In this country where I live I dont think they were ever taught maners, one gets doors closed in front of one, or someone steps in front of you, or after wating for a bus the people just arrived get onto the bus first,its the norm here so I expect we have all learnt to accept it,is sad really.

elizasnan Fri 09-Aug-19 16:53:34

I got on a bus in London and a youngster about 10 or 11 years of age stood up and offered me his seat. I thought that was absolutely wonderful and hope he goes far in life, however years before in Brighton 8 1/2 months pregnant got on a bus and had to stand all the way into town. Not one person offered me a seat but it was amusing to see them all looking out of the windows pretending not to have seen me. If I hold a door for someone and no thank you is forthcoming I call out 'did you get a refund'. If they ask me what for I suggest from the college of good manners

Daffydilly Fri 09-Aug-19 17:34:34

A few years ago I was stood with my wheelchair bound mum, waiting for the lift in Marks and Spencer. Four giggling schoolgirls squeezed around us and into the lift as the doors opened, they had the button pressed and the doors were closing before I could gather my wits. I was speechless. They didn't even need the lift.

GrannyAnnie2010 Fri 09-Aug-19 17:47:22

There was a period of time when I'd printed onto cards 'Good Manners' and carry them around with me. If, anyone didn't say thank you when they should have, I'd give them a card and say, " Here, I think you dropped this." They'd look at it and reply, "Nah, not mine" to which my acidic response would be, "Thought not - you don't have any, do you!".

Got too old, now.

arosebyanyothername Fri 09-Aug-19 18:23:35

Our own children were taught manners and to respect their elders (old fashioned these days I know),

Our GC are also being brought up to be polite and respectful. I’m not saying they’re perfect all the time!
Manners are taught and adults, especially parents should be setting an example.

Tweedle24 Fri 09-Aug-19 19:08:02

I saw a shining example of both ends of the manners spectrum the other day.

My sister and I were in a Pizza Hut. At the table beside us (in one of those round booths) was a woman with three children aged up to about maybe eight years. While she spent the whole meal reading her phone and texting, the three children ran amok around the restaurant playing with the salad bar and the ice cream machine. They then started tossing bits of lettuce at our table. I used ‘the look’ and they stopped that. The manager said later that they had taken and tipped out a bottle of the cordial waiting to go into the dispenser.

At another table was another young woman with three children ranging from one in a high chair, one about five and an older boy about twelve. There was hardly a sound from their table as they ate their meal. At one point, the mother went with the middle one to the salad bar leaving the older boy with the baby who was having a fine time picking the vegetables off her pizza and laying them on her table. When she attempted to tip the plate up, her brother just put his finger up and shook his head. She stopped but, with a cheeky grin. We congratulated the mother on her delightful family and she said she has to teach them manners or she would not feel comfortable bringing them out.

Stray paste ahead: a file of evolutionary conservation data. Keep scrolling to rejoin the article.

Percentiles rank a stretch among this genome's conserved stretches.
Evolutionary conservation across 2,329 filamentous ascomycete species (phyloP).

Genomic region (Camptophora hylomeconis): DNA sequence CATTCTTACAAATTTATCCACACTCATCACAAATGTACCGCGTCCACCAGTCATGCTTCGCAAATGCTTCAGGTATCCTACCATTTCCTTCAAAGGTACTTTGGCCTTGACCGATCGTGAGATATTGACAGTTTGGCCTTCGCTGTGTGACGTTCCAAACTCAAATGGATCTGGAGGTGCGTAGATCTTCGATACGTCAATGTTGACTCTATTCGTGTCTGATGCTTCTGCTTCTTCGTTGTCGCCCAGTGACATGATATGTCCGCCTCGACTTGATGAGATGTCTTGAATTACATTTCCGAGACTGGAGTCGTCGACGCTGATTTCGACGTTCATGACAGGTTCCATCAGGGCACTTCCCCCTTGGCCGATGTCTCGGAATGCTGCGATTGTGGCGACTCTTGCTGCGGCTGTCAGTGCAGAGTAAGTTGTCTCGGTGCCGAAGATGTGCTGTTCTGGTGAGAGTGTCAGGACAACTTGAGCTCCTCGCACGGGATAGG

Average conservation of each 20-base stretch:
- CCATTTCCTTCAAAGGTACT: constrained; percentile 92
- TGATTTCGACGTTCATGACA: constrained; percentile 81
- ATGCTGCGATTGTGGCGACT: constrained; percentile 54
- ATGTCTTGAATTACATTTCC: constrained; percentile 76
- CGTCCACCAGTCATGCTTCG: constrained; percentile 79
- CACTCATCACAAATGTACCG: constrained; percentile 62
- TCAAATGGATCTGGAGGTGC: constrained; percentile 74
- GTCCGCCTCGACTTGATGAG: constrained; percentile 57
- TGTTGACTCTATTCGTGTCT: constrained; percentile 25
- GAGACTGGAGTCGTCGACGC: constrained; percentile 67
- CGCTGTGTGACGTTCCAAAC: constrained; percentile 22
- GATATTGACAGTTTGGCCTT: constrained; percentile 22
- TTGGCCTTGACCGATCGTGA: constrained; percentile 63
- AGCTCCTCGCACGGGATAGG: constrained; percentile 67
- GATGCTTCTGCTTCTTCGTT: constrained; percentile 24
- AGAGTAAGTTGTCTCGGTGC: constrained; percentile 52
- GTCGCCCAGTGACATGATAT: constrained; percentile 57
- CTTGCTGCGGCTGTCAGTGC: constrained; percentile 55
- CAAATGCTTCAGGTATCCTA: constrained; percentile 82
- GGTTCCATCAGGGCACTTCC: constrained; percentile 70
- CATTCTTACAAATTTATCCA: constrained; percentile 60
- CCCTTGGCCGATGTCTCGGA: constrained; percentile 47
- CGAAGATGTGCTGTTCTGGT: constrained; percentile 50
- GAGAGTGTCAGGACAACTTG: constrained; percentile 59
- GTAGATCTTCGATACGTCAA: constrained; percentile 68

ginny Fri 09-Aug-19 19:23:48

I still find most people pleasant and polite and certainly my children and Grand children are expected to have good manners. Bad manners do cross all age groups.
Was thinking today that there may be little hope for us ‘commoners ‘ if our royal family can’t manage to stop their children sticking their tongue out at people and seemingly finding it hilarious.

Peonyrose Fri 09-Aug-19 19:57:07

I was taught, Manners maketh the man. I am always polite but am frequently surprised how some people do not say please or thankyou, but stare at their phones when talking to you. It only takes a minute to be courteous and it makes such a difference, a few kind words. If and when I get the bus though, the majority of people thank the driver.

Maggiemaybe Fri 09-Aug-19 20:22:01

I do remember once having a meal out with the whole family, and feeling so proud when the ladies at a nearby table came over to congratulate us on how beautifully behaved my DGC had been. Just as the one year old picked up a fork and launched it at me, neatly skimming it past my ear.

Jaxie Fri 09-Aug-19 20:39:54

I'm afraid many children are being brought up to think that they come first in any social situation. I'm amazed how they walk in front of me when I'm obviously an old lady hobbling with a gammy leg; how they stand in shop entrances and impede access. Last week I was making my way down a narrow path, obviously with difficulty, when a young male runner ran straight for me and I had to side step to avoid a collision. When I remonstrated with him he ignored me completely. Do Gransnetters think that were I a busty young blonde rather than a crone he would have treated me the same?

Aepgirl Fri 09-Aug-19 21:11:36

My mother used to say ‘sorry if I’m Invisible’

Rene72 Fri 09-Aug-19 21:53:13

I’m the same with the withering look, I haste bad manners. If I open a shop door and hold it open for someone else... and they don’t say ‘thank you’ I say it for them..... VERY LOUDLY!!!

BBbevan Fri 09-Aug-19 22:08:34

In M&S this morning it was just our turn at the till. The assistant at the next till got up, leaned right across me and grabbed a handful of carrier bags from beside our till. Not a word was said. He then sat back down. Our assistant looked startled but said nothing. The other assistant was an older man.